Film noir is one of the most distinctive cinematic genres in the history of film. It is also one of the most fun, featuring witty dialogue, flashbacks, murky pasts, and mysterious plotlines. Stemming from hard-boiled detective novels, the classic period of film noir ranges from the early 1940s to the late 1950s.
Most films were in black and white, accompanied by the nearly constant fog of cigarette smoke, with a unique screen look that relies heavily on the intense use of shadow and low-key lighting. These elements give film noirs an unmistakable ominous mood and a bleak sense of hopelessness. The term “film noir” is actually a French moniker referring to black or dark film, but the genre is absolutely American. In fact, film critic Roger Ebert described film noir as “the most American film genre”.
Film noir is easy to identify but difficult to define. They usually revolve around shady characters, private detectives, corrupt cops, and especially femme fatales. This is a seedy world of grizzled gumshoes and double-crossing dames. Most of the stories are doomed from the start, and proud of it. The prospects of a happy ending don’t apply here. Film noirs generally relate themes of deception, betrayal, self-destruction, and paranoia; and are commonly conveyed by internal narration.
The approach and qualities of the genre have influenced cinema in every decade since it was introduced. More recent films such as Basic Instinct, Seven, L.A. Confidential, Sin City, John Wick, Knives Out, and The Little Things all display heavy characteristics of film noir. Sadly, classic film noir is becoming more and more forgotten. For those of you who are not well versed in film noir but are interested, here are ten essential films to introduce you to the genre.
The Best Film Noir Movies
1. The Maltese Falcon (1941)
Director: John Huston
The Maltese Falcon is often considered the first film noir. It also marked the directorial debut of Hollywood legend John Huston. Typical of film noir, the story features a private detective (Humphrey Bogart) enlisted to help a mysterious lady (Mary Astor) under perilous circumstances.
Dangers quickly arise as the detective, Sam Spade, is caught in the middle of a struggle for a mythical falcon statue. The film is brilliant in both acting and storytelling and holds a Rotten Tomatoes rating of 100%. The Maltese Falcon was one of the first 25 films to be included into the National Film Registry.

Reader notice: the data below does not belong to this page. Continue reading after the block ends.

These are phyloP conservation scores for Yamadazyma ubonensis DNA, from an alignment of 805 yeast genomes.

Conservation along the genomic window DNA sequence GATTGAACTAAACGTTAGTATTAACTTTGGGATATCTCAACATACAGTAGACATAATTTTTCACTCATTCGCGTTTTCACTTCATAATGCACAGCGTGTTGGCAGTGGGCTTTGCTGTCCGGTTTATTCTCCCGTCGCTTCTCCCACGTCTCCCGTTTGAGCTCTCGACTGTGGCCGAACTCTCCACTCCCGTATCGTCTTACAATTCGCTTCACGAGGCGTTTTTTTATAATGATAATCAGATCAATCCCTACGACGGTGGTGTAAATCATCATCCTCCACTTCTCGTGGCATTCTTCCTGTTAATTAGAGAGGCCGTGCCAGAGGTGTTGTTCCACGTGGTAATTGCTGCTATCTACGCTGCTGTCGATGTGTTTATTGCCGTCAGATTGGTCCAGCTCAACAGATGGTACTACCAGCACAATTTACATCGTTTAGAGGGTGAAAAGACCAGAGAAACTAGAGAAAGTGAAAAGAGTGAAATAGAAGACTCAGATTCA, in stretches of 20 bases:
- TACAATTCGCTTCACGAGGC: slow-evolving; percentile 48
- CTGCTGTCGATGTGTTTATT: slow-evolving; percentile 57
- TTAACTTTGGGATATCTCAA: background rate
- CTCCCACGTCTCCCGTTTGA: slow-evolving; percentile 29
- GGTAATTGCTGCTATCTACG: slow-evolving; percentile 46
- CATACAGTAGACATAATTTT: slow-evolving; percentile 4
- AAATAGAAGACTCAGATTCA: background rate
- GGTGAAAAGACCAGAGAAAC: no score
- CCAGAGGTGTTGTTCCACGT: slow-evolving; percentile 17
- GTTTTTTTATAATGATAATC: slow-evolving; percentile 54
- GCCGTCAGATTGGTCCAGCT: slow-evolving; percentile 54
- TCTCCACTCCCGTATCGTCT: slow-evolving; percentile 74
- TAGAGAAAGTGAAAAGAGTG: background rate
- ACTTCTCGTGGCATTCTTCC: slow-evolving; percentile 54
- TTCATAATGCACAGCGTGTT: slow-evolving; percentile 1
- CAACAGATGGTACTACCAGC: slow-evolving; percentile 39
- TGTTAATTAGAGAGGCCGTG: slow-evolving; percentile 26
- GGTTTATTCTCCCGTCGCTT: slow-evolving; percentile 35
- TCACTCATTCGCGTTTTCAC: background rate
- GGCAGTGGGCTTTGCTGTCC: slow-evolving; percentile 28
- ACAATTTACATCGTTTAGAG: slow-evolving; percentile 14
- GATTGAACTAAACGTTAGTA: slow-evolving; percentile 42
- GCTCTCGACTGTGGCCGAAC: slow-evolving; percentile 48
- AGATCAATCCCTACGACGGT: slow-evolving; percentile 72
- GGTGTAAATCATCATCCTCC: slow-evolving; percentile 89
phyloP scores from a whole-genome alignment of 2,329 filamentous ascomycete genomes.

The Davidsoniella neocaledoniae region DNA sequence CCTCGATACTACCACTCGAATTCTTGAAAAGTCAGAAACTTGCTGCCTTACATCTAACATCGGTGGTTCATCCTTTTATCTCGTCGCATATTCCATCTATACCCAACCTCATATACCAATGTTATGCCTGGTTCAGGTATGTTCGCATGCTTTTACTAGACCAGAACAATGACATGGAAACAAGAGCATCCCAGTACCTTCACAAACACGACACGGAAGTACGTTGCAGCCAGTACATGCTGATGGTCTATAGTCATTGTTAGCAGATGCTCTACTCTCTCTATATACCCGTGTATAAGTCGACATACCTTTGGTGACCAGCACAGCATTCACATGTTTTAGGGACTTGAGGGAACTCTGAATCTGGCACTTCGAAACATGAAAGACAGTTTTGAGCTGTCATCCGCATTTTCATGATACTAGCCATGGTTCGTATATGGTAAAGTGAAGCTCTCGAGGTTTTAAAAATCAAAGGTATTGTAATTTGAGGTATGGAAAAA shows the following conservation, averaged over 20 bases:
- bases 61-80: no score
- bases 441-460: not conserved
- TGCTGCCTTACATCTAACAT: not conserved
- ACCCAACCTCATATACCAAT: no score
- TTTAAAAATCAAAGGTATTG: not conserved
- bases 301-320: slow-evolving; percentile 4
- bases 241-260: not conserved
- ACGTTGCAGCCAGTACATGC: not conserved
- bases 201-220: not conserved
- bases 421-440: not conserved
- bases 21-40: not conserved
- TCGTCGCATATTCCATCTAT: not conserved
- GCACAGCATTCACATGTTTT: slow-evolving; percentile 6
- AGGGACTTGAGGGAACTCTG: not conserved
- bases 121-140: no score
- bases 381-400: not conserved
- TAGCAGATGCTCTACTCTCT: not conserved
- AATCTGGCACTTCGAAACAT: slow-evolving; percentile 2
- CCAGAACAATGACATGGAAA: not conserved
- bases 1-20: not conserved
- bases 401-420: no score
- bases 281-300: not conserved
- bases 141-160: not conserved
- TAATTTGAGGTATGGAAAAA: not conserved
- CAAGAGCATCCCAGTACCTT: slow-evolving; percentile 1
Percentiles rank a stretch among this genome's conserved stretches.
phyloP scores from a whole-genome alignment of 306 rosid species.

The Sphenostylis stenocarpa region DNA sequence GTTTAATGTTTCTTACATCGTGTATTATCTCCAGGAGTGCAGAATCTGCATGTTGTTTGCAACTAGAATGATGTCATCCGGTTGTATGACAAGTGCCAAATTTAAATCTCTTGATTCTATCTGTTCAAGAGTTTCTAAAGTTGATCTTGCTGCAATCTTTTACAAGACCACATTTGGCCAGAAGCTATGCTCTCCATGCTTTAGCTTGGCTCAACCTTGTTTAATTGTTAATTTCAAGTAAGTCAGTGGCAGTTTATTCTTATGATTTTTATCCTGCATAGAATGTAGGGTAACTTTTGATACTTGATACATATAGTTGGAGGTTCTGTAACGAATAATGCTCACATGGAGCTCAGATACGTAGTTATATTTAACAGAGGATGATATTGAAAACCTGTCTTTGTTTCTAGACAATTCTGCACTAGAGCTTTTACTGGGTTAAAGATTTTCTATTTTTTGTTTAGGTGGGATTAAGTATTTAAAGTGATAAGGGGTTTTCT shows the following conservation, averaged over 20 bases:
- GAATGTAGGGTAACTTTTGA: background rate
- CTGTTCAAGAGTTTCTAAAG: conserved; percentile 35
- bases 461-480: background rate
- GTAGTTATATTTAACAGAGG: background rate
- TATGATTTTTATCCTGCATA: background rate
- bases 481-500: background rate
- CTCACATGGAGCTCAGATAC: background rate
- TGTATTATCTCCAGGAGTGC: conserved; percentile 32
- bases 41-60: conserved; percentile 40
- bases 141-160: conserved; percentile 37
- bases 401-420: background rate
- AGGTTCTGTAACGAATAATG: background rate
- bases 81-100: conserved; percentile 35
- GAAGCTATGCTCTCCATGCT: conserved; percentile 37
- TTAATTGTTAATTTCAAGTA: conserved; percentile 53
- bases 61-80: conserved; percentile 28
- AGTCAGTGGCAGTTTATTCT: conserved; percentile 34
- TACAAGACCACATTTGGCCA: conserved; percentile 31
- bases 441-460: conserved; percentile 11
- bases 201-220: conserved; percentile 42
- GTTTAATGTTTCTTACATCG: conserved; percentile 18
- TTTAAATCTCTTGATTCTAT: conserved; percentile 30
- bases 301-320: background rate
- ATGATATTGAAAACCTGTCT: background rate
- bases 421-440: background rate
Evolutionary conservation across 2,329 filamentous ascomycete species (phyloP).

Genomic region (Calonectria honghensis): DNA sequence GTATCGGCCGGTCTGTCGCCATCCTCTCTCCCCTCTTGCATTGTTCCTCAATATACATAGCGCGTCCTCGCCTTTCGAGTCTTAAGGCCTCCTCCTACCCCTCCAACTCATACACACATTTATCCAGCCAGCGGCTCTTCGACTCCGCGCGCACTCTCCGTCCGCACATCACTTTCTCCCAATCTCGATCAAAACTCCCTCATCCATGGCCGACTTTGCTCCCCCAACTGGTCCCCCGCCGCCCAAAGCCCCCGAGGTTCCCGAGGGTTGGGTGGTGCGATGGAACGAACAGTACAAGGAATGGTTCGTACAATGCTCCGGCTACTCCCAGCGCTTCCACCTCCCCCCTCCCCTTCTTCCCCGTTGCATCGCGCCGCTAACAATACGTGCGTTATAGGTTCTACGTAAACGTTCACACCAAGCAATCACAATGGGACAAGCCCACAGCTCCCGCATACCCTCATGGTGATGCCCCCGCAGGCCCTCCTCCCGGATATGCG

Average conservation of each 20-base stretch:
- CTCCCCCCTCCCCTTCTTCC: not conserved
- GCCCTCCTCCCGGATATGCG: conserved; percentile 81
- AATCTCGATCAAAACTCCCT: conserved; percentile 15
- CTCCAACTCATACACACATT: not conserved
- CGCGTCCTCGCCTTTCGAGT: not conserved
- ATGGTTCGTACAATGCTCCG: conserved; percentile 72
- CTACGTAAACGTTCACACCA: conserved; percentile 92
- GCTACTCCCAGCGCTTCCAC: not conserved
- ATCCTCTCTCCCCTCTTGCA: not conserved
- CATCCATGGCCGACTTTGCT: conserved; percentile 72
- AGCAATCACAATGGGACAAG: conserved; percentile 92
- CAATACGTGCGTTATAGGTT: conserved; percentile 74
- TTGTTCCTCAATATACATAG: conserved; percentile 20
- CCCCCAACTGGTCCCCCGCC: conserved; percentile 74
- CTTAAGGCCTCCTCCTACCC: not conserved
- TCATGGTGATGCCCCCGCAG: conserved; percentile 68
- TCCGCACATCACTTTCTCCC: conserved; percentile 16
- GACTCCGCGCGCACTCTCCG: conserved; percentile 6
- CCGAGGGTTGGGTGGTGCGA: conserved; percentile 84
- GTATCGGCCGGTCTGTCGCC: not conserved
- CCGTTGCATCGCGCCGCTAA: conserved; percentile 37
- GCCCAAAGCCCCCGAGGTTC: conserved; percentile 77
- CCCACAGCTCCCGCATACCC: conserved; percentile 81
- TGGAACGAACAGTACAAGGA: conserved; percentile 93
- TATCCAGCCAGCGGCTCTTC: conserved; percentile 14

2. Double Indemnity (1944)
Director: Billy Wilder
Double Indemnity was adapted from a 1936 novella written by noir luminary James M. Cain. The film stars Fred MacMurray as a morally ambiguous insurance man and Barbara Stanwyck as a sultry wife who wants her rich husband dead. Stanwyck plays a mesmerizing femme fatale as she convinces MacMurray to help her kill her husband and collect the insurance money.
Edward G. Robinson is excellent as a clever insurance sleuth and fills out an impressive supporting cast. Double Indemnity was nominated for seven Academy Awards and is consistently cited as setting the standard for film noir.
3. Laura (1944)
Director: Otto Preminger
With a Rotten Tomatoes rating of 100% (which seems to be a trend with these essential noir films), Laura is one of the most well regarded film noirs of all time. When high powered ad executive Laura Hunt (Gene Tierney) is murdered, it is up to a New York detective (Dana Andrews) to untangle the web of suspects.
As the detective delves deeper into the case, he starts to fall in love with the dead woman and finds out that this crime is anything but a simple whodunnit. Laura is unique among film noirs in that the female lead is not a true femme fatale, or so it seems.
4. The Big Sleep (1946)
Director: Howard Hawks
This film noir once again features Humphrey Bogart as a private investigator. Bogie plays the infamous Philip Marlowe who is called in when a rich father needs help with his rambunctious adult daughter. When the father’s older daughter (Lauren Bacall) tries to help, the case quickly descends into blackmail, double-crossing hijinks, and murder.